Saturday, November 17, 2018
Can Medical Marijuana Help With Muscles Spasms and Pain in Florida
Can You Treat Muscle Spasms With Medical Marijuana?
Muscle spasms are involuntary contractions of a muscle or sometimes more than one muscle that cause the painful symptom of muscle cramps. Cramping muscles feel tight, painful, and hard.
Everyone has occasional muscle spasms, but chronic muscle spasms are a symptom of many conditions. Many things can increase your likelihood of suffering from muscle cramps, including:
- Being active during hot temperatures
- Certain medications
- Inadequate blood circulation, especially in the legs
Inadequate stretching before or after exercising
- Magnesium deficiency
- Muscle fatigue
- Pinched nerves
- Potassium deficiency
- Working muscles too hard when exercising
You can help prevent muscle spasms by staying adequately hydrated, eating a diet with enough calcium, magnesium, and vitamins, and stretching properly before and after you exercise. In some cases, however, muscle spasms and cramps can’t be controlled by these everyday measures, and a health care provider may recommend medical marijuana and other treatments.
What Can Medical Cannabis Do For Muscle Spasms?
Evidence suggests that medical cannabis, or marijuana, makes muscle spasms less painful. In people with multiple sclerosis (MS), marijuana and cannabinoids (chemical compounds derived from marijuana) have been shown to help relax the muscle rigidity associated with this condition in clinical studies. Medical marijuana and ingredients derived from it have also been shown to reduce the chronic pain of MS. In other countries, the prescription medication Sativex, made with cannabinoids, is used as a treatment for MS. This medication has not been approved for use in the U.S.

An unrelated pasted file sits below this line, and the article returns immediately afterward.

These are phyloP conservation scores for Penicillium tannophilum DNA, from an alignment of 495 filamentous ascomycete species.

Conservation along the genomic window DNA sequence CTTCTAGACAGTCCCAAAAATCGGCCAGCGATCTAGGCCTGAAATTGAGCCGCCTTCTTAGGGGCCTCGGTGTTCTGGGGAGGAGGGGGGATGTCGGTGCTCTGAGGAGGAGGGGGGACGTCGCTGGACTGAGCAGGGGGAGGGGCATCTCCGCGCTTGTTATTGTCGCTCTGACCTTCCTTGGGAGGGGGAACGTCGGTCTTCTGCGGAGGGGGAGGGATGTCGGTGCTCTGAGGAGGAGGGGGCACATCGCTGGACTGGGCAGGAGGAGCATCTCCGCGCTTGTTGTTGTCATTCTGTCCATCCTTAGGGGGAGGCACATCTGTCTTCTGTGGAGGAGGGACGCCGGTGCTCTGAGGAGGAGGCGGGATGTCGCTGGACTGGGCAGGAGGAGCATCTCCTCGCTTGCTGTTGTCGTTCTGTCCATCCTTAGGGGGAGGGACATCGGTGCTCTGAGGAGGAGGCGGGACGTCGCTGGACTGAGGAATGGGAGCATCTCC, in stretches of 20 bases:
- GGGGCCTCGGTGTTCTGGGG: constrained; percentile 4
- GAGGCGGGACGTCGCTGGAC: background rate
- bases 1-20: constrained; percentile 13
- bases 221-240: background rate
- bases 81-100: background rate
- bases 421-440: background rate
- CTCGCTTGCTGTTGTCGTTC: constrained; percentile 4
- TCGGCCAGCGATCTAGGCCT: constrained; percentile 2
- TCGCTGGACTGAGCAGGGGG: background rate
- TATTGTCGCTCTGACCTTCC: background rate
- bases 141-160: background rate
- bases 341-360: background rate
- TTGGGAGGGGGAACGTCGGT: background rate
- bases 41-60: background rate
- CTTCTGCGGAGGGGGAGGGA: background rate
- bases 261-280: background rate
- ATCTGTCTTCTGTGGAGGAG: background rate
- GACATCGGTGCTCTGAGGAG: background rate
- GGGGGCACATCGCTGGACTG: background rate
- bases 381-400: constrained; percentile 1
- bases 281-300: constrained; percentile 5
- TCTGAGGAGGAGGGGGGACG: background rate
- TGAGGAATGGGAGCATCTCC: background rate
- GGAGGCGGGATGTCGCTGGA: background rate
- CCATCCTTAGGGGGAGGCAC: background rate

Spinal cord injuries are another class of conditions in which patients often have uncontrolled muscle spasms. Clinical studies by marijuana doctors near me have suggested that medical marijuana can help relieve the symptoms of muscle spasticity, pain, and insomnia associated with spinal cord injury.
Because the U.S. government has classified marijuana as a drug with “no medicinal value” since 1970, not as much research has been done as some doctors and health care researchers would like to see done. Researchers in the U.S. who wish to do clinical trials on medical marijuana have to get federal approval, obtain funding, and obtain the marijuana used in the study through the National Institute on Drug Abuse. Until these research hurdles can be reduced or eliminated through re-classifying marijuana at the federal level, scientists won’t be able to study the medicinal uses of marijuana in the same way as other prescription medicines are studied.
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